Originally Posted by jamese777
What have you found to be "the right material", if you don't mind me asking.
Disclaimer: Not an "expert", but as I understand it, the thinking behind the brighter high temp settings is that they should look better to most people on brighter environments, in more light. Movies are optimized to watch in low light. Hence a "Sports" settings has behind it the idea that sports are played and shown in more light or in daytime. My eyes find some validity there.http://www.chooseyourtv.com/colortemp.html
As a general rule, warm settings are preferred for viewing movies, or in darkened environments.
Cooler settings are better for daylight viewing like sporting events because it enhances brightness.
Even for instance on a nature disk like HD Planet Earth, (shot on digital rather than film?) or the Galapagos Blu-ray video when the nature scenes are shot in high daylight you might try both movie mode and something like Sport or Performance. I find it looks good both ways but judge for yourself.
On the other hand on the darker scenes such as in caves or scenes with a lot of shadow detail the weakness of the "torch" modes can be easily seen in comparison.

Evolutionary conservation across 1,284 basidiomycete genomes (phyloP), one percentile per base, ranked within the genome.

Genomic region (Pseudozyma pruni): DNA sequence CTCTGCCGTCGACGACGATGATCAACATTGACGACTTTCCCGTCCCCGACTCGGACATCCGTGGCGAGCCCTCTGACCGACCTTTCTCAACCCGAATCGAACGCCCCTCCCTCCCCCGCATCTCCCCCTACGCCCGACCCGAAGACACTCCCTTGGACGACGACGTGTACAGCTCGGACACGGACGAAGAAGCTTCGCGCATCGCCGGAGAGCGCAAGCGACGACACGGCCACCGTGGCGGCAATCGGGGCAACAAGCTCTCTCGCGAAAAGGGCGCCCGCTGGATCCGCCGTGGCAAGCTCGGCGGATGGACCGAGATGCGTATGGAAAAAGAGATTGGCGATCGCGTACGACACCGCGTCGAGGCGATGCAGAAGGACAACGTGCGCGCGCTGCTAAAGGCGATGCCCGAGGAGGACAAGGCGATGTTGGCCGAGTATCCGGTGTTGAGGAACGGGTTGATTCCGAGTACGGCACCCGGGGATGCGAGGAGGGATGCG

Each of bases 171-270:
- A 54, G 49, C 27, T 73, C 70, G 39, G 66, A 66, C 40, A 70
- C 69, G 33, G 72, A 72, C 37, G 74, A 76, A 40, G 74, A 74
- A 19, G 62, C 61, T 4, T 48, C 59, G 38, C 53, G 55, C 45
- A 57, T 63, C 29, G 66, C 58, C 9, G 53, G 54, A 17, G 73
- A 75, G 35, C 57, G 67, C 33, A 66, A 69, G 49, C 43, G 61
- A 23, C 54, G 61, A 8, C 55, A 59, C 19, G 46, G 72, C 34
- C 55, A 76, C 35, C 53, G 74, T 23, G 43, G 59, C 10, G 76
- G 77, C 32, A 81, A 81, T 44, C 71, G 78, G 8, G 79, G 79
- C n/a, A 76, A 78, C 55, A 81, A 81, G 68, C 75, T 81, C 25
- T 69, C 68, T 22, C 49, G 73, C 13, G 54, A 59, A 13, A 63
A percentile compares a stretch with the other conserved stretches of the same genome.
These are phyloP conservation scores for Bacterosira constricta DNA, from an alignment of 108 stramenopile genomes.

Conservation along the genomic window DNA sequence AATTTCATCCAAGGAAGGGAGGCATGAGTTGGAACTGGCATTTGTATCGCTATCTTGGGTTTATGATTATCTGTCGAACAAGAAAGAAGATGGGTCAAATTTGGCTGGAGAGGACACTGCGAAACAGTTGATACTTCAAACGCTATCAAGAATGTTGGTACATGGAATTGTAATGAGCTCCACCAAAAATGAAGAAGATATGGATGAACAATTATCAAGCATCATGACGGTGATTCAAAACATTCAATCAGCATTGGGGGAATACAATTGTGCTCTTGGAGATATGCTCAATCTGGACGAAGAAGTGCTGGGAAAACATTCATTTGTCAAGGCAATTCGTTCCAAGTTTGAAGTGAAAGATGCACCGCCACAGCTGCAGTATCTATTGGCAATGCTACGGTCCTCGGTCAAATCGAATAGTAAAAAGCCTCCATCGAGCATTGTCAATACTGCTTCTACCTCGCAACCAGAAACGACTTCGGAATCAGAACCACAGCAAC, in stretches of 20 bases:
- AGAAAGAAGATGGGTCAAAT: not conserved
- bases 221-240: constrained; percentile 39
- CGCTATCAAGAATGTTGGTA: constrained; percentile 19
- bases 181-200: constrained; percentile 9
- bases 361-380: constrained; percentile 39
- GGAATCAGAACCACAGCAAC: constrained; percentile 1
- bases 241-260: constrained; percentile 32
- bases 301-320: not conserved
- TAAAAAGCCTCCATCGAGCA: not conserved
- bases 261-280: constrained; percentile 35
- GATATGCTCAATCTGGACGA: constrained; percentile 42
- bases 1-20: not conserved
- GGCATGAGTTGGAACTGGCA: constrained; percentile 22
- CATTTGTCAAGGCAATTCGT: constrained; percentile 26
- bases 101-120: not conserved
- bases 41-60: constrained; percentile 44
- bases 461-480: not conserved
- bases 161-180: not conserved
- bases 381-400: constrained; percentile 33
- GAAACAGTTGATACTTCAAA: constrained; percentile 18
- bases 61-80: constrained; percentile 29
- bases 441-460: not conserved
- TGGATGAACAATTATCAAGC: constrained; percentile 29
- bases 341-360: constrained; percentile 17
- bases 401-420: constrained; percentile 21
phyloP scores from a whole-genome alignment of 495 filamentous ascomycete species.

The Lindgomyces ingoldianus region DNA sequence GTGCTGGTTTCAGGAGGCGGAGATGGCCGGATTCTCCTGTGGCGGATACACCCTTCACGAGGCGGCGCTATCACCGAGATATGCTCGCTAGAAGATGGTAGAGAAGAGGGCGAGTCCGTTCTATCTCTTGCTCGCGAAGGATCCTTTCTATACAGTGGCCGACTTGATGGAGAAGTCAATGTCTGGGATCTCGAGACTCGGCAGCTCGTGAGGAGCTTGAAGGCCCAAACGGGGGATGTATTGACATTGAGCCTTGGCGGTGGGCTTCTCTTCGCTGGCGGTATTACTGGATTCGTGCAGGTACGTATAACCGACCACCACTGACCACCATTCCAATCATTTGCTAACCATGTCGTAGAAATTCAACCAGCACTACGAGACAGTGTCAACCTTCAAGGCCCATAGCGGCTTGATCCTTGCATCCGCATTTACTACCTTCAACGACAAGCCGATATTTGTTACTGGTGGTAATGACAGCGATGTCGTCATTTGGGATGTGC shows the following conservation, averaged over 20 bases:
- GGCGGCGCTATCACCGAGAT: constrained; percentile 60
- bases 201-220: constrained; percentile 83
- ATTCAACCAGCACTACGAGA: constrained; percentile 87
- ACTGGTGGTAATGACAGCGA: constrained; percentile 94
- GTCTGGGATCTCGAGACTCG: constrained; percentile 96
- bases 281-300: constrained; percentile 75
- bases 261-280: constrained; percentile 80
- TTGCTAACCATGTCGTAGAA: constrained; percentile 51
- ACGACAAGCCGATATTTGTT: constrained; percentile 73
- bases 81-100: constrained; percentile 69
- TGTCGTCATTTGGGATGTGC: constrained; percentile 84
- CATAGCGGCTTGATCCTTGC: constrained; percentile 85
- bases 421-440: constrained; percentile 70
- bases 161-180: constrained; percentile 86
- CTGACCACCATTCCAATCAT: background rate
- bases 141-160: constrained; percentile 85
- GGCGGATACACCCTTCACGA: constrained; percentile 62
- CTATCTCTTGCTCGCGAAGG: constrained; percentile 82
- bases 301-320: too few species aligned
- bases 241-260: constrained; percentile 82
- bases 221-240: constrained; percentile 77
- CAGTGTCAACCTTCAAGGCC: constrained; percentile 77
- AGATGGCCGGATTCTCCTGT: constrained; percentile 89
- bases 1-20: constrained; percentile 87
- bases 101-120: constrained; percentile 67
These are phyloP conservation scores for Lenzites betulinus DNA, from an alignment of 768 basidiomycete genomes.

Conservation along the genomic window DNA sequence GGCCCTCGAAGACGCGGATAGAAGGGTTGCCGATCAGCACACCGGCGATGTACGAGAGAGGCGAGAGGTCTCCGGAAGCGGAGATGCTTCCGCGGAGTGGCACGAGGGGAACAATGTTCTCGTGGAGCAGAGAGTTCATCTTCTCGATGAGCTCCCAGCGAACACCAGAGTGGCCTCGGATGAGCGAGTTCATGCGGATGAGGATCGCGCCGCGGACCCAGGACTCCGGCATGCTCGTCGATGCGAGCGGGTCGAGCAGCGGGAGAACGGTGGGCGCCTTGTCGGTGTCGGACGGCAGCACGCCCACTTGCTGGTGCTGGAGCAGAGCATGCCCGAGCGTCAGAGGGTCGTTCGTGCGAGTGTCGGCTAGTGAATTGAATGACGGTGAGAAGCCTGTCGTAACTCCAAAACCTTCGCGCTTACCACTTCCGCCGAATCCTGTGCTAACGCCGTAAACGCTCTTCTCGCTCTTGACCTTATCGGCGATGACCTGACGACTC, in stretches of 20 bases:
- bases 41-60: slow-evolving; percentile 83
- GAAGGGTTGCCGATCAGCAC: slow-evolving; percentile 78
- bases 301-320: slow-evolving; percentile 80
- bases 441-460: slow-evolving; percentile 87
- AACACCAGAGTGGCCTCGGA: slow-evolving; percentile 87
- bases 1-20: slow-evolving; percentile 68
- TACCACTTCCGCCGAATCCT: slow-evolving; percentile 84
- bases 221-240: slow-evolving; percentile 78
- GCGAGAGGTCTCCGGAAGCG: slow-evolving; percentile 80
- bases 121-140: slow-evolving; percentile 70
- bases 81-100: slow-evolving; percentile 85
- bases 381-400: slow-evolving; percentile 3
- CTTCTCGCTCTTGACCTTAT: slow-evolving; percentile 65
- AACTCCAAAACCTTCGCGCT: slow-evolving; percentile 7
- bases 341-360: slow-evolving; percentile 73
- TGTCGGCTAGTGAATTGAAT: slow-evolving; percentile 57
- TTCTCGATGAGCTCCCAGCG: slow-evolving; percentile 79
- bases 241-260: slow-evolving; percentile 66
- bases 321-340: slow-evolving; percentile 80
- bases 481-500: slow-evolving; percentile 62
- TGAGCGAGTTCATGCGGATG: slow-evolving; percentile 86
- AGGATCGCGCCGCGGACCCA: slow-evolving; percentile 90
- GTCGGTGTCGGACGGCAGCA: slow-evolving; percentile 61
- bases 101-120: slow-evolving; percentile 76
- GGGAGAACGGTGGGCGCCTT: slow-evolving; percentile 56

Other content like video games can be also vary a lot. Some are darker and have lots of detail while others use more solid basic colors with not a lot of detail to worry about "crushing" either way.
Although movie mode was fine too, a concert such as Dave Matthews BD I watched was quite good under the high stage lighting of the concert using several of the non-movie modes etc. Matter of preference.
ISF calibrated settings however are particularly optimized with movie film makers and their production standards in mind so the HD ISF calibrated setting should tend to be esp. superior across the board for movies, although on SD material there could be some debate too and maybe even best with a separate setting...